Destination choices generally come down two core considerations:
Keep in mind that the right travel planner for your family may or may not be at the agency in your hometown or the one owned by your cousin Sally. Search online and research agents and their services as much as you can. Many travel planners will work with clients regardless of where they live. Finally, allow your travel planner to help you think through where it makes the most sense to allocate your hard-earned travel investment in alignment with your family’s needs.
Special Needs Vacation Spots (list provided by TheVacationCritic.com)
Allergy-Friendly Travel Resources (provided by Majestic Palm Travel Agency)
Cruise Planners: Easy Access Travel; “Autism on the High Seas”
World Travel Excursions – Agencies specializing in family and group travel around the globe; list provided by FriendshipCircle.org
CARD Center for Autism Disorders find locations and then visit the. If you don’t see resort/vacation designations for a state, call the center for assistance.
Diet and nutrition can play a crucial role in helping manage symptoms of ADHD. Recently, a lot of attention is being given to the amount of processed foods in the diet because these foods often contain additives and preservatives that are not natural to the food supply, and surely not natural to our bodies.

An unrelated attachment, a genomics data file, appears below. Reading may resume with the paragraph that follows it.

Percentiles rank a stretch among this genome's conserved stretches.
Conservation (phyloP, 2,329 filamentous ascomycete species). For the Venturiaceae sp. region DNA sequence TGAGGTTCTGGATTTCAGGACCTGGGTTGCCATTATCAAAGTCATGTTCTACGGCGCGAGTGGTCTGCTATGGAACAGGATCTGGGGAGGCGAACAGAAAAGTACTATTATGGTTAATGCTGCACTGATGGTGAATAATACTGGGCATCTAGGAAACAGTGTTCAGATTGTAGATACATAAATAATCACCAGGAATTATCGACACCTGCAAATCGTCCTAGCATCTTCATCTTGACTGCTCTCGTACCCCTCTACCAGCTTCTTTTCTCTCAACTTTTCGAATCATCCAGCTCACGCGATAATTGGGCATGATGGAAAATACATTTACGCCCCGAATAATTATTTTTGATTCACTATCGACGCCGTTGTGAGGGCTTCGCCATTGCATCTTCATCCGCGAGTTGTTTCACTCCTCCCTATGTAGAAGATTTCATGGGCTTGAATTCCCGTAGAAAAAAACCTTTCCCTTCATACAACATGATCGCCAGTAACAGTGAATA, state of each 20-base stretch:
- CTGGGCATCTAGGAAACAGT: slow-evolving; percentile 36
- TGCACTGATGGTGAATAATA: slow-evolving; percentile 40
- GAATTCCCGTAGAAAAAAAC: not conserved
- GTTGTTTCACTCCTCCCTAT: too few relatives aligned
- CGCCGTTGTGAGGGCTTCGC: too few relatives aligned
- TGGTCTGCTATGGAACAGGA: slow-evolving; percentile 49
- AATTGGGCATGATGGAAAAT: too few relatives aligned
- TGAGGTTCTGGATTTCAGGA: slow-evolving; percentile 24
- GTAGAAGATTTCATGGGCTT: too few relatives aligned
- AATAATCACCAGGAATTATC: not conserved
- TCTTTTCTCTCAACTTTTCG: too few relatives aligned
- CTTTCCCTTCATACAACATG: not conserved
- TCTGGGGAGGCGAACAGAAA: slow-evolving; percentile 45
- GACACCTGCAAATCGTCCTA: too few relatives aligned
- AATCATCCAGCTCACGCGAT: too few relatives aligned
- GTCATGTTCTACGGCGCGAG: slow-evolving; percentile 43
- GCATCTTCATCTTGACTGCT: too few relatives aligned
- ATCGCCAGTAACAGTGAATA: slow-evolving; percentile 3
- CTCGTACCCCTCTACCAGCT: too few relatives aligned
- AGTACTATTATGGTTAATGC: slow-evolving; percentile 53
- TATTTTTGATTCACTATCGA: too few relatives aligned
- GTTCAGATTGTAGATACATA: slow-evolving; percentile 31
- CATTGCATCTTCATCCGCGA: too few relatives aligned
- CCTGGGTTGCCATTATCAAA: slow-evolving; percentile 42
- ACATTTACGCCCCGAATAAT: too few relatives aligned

Some experts recommend people with ADHD avoid these substances:
AFCs are widely used by manufacturers across the globe to make food more colorful and enticing. Food dyes are most commonly found in foods marketed for children, but even adults are attracted to brightly colored foods. The amount of dyes used in foods has increased 500 % since the 1950s, according to the Center for Science in the Public Interest (CSPI).
These artificial molecules can bond to food or body protein, which means they can “hide in the body” and disrupt the immune system. This can have significant consequences that affect gastrointestinal function, auto-immunity and even brain and behavior. For some children, ADHD can be triggered and worsened by these synthetic colors, flavors and preservatives.
An elimination diet simply means certain foods and/or food additives are removed from a person’s diet in order to see if symptoms improve. Things may get mildly better, improve drastically or not at all, depending on the person. Dietary change can be tricky because what and when we eat are intricately tied to physical cues, social setting, mood, and the kind of food that is available and affordable. Elimination diets have been around since the 1970’s, pioneered by Benjamin Feingold, M.D. who studied the effect of food chemicals and the role of nutrition in addressing learning and behavior disorders in children.
Over the decades, many studies in Europe and the U.S. have tested Feingold’s approach and other types of elimination diets. While traditional research finds little support for radical restriction diets, evidence does indicate elimination diets have value and can bring about a change in ADHD symptoms in some children. In fact, the American Academy of Pediatrics now agrees that eliminating preservatives and food colorings from the diet is a reasonable option for children with ADHD.